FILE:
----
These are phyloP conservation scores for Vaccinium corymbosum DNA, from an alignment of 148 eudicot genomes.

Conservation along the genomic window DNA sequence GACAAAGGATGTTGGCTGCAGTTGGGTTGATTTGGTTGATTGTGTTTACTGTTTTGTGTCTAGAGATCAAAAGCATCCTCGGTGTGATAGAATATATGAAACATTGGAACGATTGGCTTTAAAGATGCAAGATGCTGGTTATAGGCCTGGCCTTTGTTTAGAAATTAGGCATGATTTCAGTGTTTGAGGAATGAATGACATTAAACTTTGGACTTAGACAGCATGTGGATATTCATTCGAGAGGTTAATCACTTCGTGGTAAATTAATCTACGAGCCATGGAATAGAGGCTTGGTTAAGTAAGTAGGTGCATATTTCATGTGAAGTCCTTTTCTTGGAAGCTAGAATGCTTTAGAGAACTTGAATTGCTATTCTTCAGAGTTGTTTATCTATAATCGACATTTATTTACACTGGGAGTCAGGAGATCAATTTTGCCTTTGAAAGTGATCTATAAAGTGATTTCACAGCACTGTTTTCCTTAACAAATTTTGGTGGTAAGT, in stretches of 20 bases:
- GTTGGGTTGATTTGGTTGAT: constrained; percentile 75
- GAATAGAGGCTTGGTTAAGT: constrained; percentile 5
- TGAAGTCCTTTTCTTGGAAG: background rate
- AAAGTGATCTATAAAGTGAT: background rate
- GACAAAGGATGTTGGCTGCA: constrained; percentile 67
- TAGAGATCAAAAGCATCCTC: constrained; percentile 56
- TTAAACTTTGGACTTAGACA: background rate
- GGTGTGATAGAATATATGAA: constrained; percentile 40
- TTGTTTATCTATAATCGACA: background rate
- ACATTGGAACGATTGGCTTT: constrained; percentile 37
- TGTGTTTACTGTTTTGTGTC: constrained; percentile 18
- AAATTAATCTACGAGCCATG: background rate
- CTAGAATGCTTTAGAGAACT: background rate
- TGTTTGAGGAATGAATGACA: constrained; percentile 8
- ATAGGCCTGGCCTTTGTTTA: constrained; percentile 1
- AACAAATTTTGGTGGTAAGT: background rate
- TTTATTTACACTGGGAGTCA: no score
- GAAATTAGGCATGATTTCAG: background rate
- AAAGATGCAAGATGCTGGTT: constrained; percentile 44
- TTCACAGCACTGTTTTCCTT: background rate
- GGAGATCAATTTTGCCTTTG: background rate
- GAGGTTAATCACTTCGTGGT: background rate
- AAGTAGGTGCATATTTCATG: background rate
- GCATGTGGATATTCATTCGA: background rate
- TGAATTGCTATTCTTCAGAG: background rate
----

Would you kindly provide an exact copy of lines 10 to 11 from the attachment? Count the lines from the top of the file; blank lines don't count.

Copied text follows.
- GGTGTGATAGAATATATGAA: constrained; percentile 40
- TTGTTTATCTATAATCGACA: background rate